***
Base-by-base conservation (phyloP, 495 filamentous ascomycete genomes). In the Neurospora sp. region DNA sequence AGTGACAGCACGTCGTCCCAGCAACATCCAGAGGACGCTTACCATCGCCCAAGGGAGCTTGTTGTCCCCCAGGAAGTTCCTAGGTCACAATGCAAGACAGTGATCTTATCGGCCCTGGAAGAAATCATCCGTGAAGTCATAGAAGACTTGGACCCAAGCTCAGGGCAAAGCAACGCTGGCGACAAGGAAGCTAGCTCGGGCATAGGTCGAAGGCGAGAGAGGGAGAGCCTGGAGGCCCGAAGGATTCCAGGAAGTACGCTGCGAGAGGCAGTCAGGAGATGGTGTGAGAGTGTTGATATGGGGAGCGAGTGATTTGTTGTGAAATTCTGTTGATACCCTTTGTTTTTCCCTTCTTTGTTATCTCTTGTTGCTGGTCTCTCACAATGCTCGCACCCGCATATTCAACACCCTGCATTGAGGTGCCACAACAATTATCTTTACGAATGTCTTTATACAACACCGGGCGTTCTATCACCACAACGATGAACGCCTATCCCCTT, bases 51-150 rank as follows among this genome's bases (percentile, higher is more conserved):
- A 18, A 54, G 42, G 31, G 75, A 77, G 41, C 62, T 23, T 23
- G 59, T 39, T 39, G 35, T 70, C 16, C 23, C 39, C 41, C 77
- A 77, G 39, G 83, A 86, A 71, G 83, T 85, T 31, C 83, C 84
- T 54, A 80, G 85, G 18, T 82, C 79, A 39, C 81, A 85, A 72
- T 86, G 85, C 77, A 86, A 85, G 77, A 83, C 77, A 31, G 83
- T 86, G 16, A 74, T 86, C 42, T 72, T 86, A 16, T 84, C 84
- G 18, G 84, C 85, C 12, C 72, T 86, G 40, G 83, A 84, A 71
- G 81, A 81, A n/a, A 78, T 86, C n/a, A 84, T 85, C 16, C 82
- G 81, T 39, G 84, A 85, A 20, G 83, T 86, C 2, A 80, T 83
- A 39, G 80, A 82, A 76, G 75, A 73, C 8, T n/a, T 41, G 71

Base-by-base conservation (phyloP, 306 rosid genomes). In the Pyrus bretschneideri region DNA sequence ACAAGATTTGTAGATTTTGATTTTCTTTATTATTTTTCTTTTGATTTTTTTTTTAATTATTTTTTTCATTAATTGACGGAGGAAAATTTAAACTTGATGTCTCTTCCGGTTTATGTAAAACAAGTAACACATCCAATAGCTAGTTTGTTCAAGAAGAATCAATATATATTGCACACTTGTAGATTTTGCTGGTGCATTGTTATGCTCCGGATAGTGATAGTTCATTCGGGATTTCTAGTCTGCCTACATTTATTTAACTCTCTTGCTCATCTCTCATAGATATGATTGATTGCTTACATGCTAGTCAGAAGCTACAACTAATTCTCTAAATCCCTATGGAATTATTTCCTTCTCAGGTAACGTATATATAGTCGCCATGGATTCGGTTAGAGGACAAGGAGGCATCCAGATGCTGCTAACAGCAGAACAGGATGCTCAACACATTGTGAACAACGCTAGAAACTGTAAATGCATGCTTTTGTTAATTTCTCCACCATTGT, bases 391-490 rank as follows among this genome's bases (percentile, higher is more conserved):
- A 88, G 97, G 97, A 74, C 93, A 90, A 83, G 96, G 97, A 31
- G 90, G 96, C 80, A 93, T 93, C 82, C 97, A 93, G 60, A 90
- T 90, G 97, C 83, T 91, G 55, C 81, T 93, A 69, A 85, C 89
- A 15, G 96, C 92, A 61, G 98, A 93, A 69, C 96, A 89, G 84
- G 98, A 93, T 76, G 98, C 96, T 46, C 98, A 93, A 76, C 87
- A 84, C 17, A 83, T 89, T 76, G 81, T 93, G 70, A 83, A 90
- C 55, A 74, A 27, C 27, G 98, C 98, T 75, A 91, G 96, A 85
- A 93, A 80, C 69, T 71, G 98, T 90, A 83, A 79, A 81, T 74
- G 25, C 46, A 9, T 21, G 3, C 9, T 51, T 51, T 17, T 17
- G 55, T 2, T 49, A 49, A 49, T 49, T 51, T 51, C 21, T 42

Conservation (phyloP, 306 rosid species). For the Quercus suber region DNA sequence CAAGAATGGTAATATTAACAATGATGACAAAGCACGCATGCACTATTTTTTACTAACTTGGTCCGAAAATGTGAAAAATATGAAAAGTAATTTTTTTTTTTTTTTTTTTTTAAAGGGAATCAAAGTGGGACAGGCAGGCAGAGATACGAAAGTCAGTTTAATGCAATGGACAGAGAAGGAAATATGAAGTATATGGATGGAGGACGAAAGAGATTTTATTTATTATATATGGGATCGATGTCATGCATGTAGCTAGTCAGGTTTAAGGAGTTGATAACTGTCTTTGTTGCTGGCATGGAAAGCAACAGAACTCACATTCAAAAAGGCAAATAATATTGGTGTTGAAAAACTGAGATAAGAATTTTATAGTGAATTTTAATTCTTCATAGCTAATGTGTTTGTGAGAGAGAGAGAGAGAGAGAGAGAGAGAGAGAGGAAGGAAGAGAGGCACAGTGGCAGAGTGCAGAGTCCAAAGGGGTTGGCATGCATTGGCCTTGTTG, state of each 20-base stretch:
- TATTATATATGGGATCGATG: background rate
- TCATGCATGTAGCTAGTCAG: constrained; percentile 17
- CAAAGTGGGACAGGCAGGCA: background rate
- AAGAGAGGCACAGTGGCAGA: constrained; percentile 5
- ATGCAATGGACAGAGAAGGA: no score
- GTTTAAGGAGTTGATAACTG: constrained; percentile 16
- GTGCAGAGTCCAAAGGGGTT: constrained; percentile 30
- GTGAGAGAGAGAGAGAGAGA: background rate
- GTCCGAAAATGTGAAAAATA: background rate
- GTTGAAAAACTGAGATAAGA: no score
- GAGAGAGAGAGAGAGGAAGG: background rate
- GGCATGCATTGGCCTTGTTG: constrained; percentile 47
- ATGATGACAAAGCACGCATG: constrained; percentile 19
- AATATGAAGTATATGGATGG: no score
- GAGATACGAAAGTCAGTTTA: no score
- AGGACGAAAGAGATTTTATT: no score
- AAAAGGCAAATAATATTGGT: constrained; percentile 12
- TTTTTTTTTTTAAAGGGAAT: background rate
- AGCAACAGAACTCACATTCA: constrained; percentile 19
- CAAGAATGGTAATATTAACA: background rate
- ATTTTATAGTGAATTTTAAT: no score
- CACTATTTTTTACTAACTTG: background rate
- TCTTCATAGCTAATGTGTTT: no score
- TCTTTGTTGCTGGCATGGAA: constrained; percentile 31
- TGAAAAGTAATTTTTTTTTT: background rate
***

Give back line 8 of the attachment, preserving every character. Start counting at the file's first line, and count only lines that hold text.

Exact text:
- G 18, G 84, C 85, C 12, C 72, T 86, G 40, G 83, A 84, A 71